The town square was super cute with more antique shops and a few restaurants, one of which I went into. It's a long story, but in a nutshell, the woman who collected all these bottles was bored when she was around 80 and took a job as a Sonic Restaurant car hop for about three years!
I won't surprise you to learn that according to the man I was chatting with, she was the oldest car hop in the nation! 

Back on the road again, the next place we stopped was Bertram, a town about a quarter of the size of Burnet ,which is pretty darn small itself! This was quite the surprise:
What the heck, let's look at the profile shot:
Not something one sees everyday. Nor do I see this term everyday, or make that, never in my lifetime:
Washateria. I wonder if they made that up back when washing a load of clothes only cost 20 cents? I just checked, and it is in the dictionary, but I bet I'm not the only one who has never seen it.

The rest of way back to Austin was mildly eventful because Mrs. Peck got behind the wheel. Mrs. Peck does not like flyovers of which there are a number in Austin. Mrs. Peck decided to take what they call the "farm road" which runs parallel with the interstate. Mrs. Peck does not like to drive on roads that are  way up in the air.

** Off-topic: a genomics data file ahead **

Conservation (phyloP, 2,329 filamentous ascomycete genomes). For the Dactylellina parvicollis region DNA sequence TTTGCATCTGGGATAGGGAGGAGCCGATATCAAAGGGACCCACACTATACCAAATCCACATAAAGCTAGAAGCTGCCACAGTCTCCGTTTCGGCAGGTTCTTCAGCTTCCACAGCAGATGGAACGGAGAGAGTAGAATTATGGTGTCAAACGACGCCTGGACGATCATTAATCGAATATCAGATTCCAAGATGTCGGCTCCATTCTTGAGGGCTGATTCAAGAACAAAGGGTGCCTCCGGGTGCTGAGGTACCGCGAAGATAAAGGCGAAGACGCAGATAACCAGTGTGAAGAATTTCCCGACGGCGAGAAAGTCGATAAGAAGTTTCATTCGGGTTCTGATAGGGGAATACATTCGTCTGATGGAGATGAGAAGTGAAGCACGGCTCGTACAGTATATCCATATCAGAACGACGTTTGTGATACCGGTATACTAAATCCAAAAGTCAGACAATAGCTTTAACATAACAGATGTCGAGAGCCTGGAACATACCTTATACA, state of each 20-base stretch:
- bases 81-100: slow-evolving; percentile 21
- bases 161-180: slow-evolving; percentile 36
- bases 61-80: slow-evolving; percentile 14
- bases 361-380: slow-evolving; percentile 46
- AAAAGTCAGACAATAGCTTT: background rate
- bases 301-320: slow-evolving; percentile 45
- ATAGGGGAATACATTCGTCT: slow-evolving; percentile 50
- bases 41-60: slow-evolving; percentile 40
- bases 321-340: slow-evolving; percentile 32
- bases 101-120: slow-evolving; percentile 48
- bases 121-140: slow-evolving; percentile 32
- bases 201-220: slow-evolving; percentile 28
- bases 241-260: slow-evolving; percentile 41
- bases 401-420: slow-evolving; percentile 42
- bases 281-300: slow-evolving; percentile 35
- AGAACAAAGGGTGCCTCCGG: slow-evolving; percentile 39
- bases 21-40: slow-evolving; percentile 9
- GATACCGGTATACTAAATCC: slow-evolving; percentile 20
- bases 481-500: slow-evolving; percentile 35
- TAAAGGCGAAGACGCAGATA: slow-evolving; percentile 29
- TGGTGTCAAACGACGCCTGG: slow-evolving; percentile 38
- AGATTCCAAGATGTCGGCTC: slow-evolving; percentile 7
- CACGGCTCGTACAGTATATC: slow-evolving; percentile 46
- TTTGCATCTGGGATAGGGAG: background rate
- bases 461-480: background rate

Although it took longer, Mrs. Peck was happier. Alissa told us about the Rainey Street Historic District which was only a few blocks from our hotel. Since J & A were busy Thursday night, we went there ourselves, dining at El Naranjo, which in Spanish, according to the chef who stopped by our table, means The Orange Tree. Well now.
Our first taste of a mole, this one made with 17 ingredients. Despite the empty dining room, we were assured that it was a fluke. Very, very delicious. As it turns out, most of the places on Rainey Street are bars, which we learned by going inside and asking. Hipsterdom:
If I were any good at scanning I'd show you a photograph of myself when I was less than a year old, sitting in the same kind of chair. Is this what it means to be hip? Quite a number of the other places have long picnic tables out back where people eat and drink almost cafeteria style. After our meal, we stopped into Bangers, just down the street, to listen to a little music.
I'm pretty sure we weren't the oldest folks there, but I can't swear to it.

All in all, it was quite the day. To be continued....

p.s. I stand corrected--Judy says she's seen the "Sound of Music" at least 3,000 times!